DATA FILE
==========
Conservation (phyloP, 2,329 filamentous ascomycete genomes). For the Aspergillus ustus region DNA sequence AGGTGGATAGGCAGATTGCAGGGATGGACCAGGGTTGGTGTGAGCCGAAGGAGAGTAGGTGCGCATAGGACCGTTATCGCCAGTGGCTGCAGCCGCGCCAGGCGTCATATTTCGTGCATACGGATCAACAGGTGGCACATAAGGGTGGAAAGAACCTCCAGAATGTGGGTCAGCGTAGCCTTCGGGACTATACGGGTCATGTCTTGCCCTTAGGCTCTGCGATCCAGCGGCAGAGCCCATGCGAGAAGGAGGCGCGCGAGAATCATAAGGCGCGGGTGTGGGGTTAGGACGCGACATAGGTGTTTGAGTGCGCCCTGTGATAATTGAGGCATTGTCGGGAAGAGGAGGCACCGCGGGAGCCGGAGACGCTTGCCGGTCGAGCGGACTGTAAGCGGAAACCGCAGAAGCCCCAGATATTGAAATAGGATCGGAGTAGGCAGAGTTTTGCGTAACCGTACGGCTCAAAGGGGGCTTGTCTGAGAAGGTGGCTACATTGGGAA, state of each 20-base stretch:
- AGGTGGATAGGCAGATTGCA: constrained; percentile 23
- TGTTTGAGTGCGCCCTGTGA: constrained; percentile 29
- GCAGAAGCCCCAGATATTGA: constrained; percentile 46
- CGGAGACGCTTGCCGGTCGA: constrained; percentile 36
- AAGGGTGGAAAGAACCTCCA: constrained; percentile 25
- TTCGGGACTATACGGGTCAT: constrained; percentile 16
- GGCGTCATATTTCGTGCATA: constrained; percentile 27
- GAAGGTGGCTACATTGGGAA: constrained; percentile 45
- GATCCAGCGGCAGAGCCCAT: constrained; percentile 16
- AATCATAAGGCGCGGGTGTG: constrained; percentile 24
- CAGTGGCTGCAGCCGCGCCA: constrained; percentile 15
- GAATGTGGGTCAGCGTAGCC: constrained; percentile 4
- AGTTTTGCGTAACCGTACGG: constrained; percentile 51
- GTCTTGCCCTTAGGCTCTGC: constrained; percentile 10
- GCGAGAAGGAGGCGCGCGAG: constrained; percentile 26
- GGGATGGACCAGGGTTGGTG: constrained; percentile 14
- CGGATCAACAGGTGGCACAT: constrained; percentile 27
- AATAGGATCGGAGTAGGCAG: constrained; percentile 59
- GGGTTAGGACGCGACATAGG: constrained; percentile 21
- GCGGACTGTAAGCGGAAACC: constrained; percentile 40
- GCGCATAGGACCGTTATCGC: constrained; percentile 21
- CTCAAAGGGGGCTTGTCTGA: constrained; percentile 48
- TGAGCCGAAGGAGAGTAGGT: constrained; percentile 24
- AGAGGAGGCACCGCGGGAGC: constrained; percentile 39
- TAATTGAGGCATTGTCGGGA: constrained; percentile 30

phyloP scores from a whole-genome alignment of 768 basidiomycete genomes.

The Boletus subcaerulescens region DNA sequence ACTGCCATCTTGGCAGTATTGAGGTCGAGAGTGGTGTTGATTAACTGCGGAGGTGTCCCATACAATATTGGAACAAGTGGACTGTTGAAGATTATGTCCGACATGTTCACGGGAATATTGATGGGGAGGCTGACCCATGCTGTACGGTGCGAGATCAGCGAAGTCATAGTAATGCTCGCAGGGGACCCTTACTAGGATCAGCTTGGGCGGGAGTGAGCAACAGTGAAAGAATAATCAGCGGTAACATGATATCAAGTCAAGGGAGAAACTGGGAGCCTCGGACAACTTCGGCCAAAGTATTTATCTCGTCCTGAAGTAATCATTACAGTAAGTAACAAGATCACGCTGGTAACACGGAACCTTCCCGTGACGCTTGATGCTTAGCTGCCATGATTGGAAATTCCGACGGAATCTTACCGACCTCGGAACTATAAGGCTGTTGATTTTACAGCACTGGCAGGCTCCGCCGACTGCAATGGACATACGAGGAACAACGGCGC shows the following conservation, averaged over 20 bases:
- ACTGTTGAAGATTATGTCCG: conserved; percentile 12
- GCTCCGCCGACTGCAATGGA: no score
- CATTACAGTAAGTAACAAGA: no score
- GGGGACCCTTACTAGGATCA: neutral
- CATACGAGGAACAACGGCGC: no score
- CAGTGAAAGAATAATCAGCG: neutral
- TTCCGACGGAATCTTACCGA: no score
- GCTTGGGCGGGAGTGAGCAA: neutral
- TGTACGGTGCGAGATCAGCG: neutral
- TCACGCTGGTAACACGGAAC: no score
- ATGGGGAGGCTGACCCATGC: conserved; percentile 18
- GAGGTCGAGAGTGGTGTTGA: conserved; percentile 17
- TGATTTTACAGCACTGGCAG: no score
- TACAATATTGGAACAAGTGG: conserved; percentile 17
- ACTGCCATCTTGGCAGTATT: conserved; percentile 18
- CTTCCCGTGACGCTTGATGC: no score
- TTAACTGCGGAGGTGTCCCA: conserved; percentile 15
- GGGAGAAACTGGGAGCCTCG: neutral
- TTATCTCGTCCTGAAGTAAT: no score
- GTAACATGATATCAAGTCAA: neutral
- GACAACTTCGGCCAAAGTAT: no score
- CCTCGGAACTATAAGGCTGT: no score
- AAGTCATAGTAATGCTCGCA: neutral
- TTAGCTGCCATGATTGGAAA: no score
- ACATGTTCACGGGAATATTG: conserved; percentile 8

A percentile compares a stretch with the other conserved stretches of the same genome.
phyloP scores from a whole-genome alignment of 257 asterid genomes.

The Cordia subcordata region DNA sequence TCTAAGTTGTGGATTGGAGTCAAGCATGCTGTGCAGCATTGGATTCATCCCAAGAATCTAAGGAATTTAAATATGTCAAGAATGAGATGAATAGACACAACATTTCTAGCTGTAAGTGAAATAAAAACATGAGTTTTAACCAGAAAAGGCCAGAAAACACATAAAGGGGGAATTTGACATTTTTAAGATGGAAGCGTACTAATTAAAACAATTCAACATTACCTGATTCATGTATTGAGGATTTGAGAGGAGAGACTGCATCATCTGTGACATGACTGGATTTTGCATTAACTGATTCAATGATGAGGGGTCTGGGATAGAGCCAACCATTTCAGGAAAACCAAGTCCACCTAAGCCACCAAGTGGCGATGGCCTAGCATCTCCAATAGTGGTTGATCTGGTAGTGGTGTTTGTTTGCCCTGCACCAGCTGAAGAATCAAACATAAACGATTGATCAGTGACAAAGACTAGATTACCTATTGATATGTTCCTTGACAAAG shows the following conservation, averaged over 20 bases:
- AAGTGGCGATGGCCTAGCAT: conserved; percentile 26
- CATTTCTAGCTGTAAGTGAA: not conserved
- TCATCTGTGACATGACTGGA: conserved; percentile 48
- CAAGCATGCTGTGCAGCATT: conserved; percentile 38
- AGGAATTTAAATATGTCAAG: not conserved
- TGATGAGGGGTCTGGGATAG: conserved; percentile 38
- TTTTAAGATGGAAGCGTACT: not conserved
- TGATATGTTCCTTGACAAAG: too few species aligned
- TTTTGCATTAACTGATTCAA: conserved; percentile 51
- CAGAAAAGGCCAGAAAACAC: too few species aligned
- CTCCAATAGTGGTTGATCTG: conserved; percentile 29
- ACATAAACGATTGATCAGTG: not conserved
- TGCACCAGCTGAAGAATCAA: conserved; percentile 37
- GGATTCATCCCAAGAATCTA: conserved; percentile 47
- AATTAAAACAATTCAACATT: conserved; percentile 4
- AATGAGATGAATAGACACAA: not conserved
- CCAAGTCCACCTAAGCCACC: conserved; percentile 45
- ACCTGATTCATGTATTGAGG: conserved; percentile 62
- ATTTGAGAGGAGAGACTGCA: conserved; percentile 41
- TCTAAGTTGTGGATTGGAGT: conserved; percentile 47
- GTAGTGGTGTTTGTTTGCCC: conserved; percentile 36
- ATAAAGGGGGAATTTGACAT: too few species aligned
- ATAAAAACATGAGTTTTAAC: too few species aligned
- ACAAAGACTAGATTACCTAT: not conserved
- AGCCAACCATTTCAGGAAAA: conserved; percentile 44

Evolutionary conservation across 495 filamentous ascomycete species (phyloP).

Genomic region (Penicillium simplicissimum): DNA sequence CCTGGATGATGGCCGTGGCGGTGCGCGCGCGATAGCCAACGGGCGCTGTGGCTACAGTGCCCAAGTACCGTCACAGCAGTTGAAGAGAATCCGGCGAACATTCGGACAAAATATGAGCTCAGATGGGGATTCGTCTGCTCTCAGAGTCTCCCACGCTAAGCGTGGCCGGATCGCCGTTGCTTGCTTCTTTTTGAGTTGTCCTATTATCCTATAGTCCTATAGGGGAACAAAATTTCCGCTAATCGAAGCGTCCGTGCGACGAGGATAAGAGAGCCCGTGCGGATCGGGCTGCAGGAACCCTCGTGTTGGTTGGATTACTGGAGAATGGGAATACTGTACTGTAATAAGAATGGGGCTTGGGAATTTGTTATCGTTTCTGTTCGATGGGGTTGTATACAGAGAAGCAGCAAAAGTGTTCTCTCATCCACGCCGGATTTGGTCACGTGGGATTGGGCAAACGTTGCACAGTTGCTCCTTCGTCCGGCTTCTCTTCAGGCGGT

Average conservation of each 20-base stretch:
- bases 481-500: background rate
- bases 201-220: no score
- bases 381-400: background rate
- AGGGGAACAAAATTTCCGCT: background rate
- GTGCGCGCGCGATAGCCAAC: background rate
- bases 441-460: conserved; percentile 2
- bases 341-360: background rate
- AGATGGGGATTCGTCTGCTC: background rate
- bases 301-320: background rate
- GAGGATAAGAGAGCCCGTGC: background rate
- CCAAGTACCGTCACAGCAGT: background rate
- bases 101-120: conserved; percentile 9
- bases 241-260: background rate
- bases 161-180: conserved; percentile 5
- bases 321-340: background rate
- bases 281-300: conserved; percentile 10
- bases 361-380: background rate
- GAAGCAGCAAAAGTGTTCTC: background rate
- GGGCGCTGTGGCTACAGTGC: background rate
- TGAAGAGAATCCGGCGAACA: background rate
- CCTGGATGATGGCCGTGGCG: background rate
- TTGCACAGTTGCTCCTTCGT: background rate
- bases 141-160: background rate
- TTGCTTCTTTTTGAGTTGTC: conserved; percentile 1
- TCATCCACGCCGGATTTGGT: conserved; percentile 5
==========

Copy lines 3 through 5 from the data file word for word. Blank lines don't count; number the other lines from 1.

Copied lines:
- TGTTTGAGTGCGCCCTGTGA: constrained; percentile 29
- GCAGAAGCCCCAGATATTGA: constrained; percentile 46
- CGGAGACGCTTGCCGGTCGA: constrained; percentile 36